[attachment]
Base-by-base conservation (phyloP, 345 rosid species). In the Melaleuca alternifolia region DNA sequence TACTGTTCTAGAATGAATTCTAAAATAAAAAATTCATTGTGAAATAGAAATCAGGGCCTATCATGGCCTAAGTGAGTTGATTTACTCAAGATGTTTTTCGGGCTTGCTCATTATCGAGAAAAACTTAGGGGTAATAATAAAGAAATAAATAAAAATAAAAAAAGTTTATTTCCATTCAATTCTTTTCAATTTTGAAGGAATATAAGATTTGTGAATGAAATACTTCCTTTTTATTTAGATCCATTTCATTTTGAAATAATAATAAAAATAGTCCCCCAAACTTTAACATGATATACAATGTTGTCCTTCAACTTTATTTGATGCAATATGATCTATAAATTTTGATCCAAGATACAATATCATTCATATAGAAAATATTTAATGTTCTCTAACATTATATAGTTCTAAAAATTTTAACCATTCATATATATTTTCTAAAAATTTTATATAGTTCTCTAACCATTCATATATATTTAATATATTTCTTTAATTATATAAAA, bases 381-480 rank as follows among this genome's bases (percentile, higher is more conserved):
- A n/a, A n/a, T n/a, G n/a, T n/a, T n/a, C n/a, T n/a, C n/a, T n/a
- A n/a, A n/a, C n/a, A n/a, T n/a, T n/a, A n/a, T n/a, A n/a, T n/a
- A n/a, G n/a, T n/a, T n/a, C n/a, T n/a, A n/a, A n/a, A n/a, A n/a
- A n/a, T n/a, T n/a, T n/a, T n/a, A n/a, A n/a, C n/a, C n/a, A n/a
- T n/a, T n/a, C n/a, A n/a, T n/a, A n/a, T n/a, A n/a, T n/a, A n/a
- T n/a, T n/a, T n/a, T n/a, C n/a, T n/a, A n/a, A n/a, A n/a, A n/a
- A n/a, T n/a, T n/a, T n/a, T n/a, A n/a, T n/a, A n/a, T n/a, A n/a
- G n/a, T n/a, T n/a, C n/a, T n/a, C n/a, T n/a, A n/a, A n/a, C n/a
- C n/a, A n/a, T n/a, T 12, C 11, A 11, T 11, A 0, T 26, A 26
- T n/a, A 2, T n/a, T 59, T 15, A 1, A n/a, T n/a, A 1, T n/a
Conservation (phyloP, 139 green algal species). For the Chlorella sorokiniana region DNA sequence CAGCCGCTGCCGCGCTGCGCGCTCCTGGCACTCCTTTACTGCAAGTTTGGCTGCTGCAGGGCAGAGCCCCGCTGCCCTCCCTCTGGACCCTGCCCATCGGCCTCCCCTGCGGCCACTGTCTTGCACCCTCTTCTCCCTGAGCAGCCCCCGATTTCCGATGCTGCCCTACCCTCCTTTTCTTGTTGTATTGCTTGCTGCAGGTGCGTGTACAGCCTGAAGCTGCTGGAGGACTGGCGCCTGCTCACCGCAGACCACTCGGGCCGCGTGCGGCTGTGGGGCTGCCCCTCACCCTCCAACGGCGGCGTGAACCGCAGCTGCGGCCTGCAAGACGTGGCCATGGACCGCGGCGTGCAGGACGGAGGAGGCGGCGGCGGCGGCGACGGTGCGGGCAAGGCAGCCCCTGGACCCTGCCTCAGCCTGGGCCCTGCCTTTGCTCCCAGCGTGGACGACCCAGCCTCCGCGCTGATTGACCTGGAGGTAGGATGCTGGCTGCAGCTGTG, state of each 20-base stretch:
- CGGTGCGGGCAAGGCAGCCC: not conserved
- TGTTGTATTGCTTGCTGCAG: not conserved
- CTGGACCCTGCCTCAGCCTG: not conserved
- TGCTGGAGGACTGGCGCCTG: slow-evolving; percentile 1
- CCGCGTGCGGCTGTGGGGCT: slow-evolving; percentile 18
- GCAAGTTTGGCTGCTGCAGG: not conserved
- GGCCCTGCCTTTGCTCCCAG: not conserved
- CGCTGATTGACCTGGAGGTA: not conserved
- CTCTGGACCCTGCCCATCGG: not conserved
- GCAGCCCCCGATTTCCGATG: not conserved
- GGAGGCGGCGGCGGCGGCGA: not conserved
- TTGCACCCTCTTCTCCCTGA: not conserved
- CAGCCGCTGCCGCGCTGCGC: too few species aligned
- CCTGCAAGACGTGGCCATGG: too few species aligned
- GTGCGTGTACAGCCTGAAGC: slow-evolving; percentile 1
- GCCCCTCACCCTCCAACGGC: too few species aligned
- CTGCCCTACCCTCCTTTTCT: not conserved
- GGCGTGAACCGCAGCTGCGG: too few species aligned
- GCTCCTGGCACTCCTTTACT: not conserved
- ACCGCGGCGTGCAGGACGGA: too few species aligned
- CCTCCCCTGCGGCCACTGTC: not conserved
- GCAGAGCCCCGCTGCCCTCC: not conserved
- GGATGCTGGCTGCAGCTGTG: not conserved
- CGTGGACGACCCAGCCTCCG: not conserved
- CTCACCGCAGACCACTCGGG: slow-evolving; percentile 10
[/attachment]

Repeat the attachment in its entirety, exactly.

Base-by-base conservation (phyloP, 345 rosid species). In the Melaleuca alternifolia region DNA sequence TACTGTTCTAGAATGAATTCTAAAATAAAAAATTCATTGTGAAATAGAAATCAGGGCCTATCATGGCCTAAGTGAGTTGATTTACTCAAGATGTTTTTCGGGCTTGCTCATTATCGAGAAAAACTTAGGGGTAATAATAAAGAAATAAATAAAAATAAAAAAAGTTTATTTCCATTCAATTCTTTTCAATTTTGAAGGAATATAAGATTTGTGAATGAAATACTTCCTTTTTATTTAGATCCATTTCATTTTGAAATAATAATAAAAATAGTCCCCCAAACTTTAACATGATATACAATGTTGTCCTTCAACTTTATTTGATGCAATATGATCTATAAATTTTGATCCAAGATACAATATCATTCATATAGAAAATATTTAATGTTCTCTAACATTATATAGTTCTAAAAATTTTAACCATTCATATATATTTTCTAAAAATTTTATATAGTTCTCTAACCATTCATATATATTTAATATATTTCTTTAATTATATAAAA, bases 381-480 rank as follows among this genome's bases (percentile, higher is more conserved):
- A n/a, A n/a, T n/a, G n/a, T n/a, T n/a, C n/a, T n/a, C n/a, T n/a
- A n/a, A n/a, C n/a, A n/a, T n/a, T n/a, A n/a, T n/a, A n/a, T n/a
- A n/a, G n/a, T n/a, T n/a, C n/a, T n/a, A n/a, A n/a, A n/a, A n/a
- A n/a, T n/a, T n/a, T n/a, T n/a, A n/a, A n/a, C n/a, C n/a, A n/a
- T n/a, T n/a, C n/a, A n/a, T n/a, A n/a, T n/a, A n/a, T n/a, A n/a
- T n/a, T n/a, T n/a, T n/a, C n/a, T n/a, A n/a, A n/a, A n/a, A n/a
- A n/a, T n/a, T n/a, T n/a, T n/a, A n/a, T n/a, A n/a, T n/a, A n/a
- G n/a, T n/a, T n/a, C n/a, T n/a, C n/a, T n/a, A n/a, A n/a, C n/a
- C n/a, A n/a, T n/a, T 12, C 11, A 11, T 11, A 0, T 26, A 26
- T n/a, A 2, T n/a, T 59, T 15, A 1, A n/a, T n/a, A 1, T n/a
Conservation (phyloP, 139 green algal species). For the Chlorella sorokiniana region DNA sequence CAGCCGCTGCCGCGCTGCGCGCTCCTGGCACTCCTTTACTGCAAGTTTGGCTGCTGCAGGGCAGAGCCCCGCTGCCCTCCCTCTGGACCCTGCCCATCGGCCTCCCCTGCGGCCACTGTCTTGCACCCTCTTCTCCCTGAGCAGCCCCCGATTTCCGATGCTGCCCTACCCTCCTTTTCTTGTTGTATTGCTTGCTGCAGGTGCGTGTACAGCCTGAAGCTGCTGGAGGACTGGCGCCTGCTCACCGCAGACCACTCGGGCCGCGTGCGGCTGTGGGGCTGCCCCTCACCCTCCAACGGCGGCGTGAACCGCAGCTGCGGCCTGCAAGACGTGGCCATGGACCGCGGCGTGCAGGACGGAGGAGGCGGCGGCGGCGGCGACGGTGCGGGCAAGGCAGCCCCTGGACCCTGCCTCAGCCTGGGCCCTGCCTTTGCTCCCAGCGTGGACGACCCAGCCTCCGCGCTGATTGACCTGGAGGTAGGATGCTGGCTGCAGCTGTG, state of each 20-base stretch:
- CGGTGCGGGCAAGGCAGCCC: not conserved
- TGTTGTATTGCTTGCTGCAG: not conserved
- CTGGACCCTGCCTCAGCCTG: not conserved
- TGCTGGAGGACTGGCGCCTG: slow-evolving; percentile 1
- CCGCGTGCGGCTGTGGGGCT: slow-evolving; percentile 18
- GCAAGTTTGGCTGCTGCAGG: not conserved
- GGCCCTGCCTTTGCTCCCAG: not conserved
- CGCTGATTGACCTGGAGGTA: not conserved
- CTCTGGACCCTGCCCATCGG: not conserved
- GCAGCCCCCGATTTCCGATG: not conserved
- GGAGGCGGCGGCGGCGGCGA: not conserved
- TTGCACCCTCTTCTCCCTGA: not conserved
- CAGCCGCTGCCGCGCTGCGC: too few species aligned
- CCTGCAAGACGTGGCCATGG: too few species aligned
- GTGCGTGTACAGCCTGAAGC: slow-evolving; percentile 1
- GCCCCTCACCCTCCAACGGC: too few species aligned
- CTGCCCTACCCTCCTTTTCT: not conserved
- GGCGTGAACCGCAGCTGCGG: too few species aligned
- GCTCCTGGCACTCCTTTACT: not conserved
- ACCGCGGCGTGCAGGACGGA: too few species aligned
- CCTCCCCTGCGGCCACTGTC: not conserved
- GCAGAGCCCCGCTGCCCTCC: not conserved
- GGATGCTGGCTGCAGCTGTG: not conserved
- CGTGGACGACCCAGCCTCCG: not conserved
- CTCACCGCAGACCACTCGGG: slow-evolving; percentile 10